Today marks the second anniversary of the January 6th riot at the U.S. Capitol building in Washington, D.C.
Capitol Police have increased security around the Capitol, and President Joe Biden and Senate Majority Leader Chuck Schumer will hold remembrances.
In December, a House committee investigating the January 6th riot voted to refer former President Donald Trump to the Department of Justice (DOJ) on criminal charges for his part in the riot, including conspiracy to defraud the US and aiding an insurrection. In response, Trump accused the Committee, the Federal Bureau of Investigation and the Democratic party of persecuting him, claiming that the charges only make him politically stronger. A recent poll found that 34% of registered voters think Trump bears little or no responsibility for the riot, while 43% think that he committed no crimes in attempting to change the results of the 2020 presidential election.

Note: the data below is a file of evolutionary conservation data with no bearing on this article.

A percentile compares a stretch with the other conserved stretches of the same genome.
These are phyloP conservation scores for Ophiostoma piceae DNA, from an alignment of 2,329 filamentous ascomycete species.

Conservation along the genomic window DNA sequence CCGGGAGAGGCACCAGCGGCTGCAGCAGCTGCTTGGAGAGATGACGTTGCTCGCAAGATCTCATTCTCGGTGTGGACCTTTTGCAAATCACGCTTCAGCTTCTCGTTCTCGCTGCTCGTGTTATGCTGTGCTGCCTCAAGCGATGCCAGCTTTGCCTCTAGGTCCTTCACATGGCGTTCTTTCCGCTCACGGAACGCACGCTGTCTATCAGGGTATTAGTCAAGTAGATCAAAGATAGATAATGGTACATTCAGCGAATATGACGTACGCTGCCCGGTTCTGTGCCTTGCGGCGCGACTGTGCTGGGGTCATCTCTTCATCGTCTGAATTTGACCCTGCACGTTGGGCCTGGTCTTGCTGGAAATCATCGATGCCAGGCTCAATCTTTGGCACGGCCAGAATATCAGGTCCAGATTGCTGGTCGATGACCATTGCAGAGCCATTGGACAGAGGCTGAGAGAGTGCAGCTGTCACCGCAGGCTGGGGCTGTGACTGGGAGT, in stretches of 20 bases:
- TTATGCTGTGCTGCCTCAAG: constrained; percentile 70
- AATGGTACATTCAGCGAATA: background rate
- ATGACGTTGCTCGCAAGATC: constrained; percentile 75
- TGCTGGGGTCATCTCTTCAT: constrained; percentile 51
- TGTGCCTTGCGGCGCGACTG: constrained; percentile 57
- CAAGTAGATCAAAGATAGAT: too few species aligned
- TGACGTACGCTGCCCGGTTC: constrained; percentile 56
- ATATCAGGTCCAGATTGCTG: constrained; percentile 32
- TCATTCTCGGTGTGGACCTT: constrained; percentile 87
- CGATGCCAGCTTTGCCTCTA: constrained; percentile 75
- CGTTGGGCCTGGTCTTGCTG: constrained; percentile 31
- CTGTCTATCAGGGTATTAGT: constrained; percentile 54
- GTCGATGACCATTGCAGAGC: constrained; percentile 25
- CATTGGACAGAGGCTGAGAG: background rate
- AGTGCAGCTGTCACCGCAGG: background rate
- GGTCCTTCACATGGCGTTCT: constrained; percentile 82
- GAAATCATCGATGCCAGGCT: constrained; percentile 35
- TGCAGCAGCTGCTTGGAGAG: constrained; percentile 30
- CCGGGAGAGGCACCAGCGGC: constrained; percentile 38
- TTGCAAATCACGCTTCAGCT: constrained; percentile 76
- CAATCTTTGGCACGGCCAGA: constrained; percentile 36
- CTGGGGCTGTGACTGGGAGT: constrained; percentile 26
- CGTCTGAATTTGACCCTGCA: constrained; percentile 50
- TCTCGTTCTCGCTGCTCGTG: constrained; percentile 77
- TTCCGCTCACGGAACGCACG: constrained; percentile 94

Democratic politicians will likely use the anniversary as a platform to attack Trump and Republicans who support him, and pressure the DOJ to pursue the Committee’s charges. However, the DOJ may wait to file them until after the 2024 presidential election in order to avoid affecting its outcome and to head off further accusations of partisan bias. If Republicans win the Presidency in 2024, these charges will likely not be pursued, although other ongoing investigations into Trump may continue.
Jon is a Content Editor and Analyst within the Analysis division of Foreign Brief.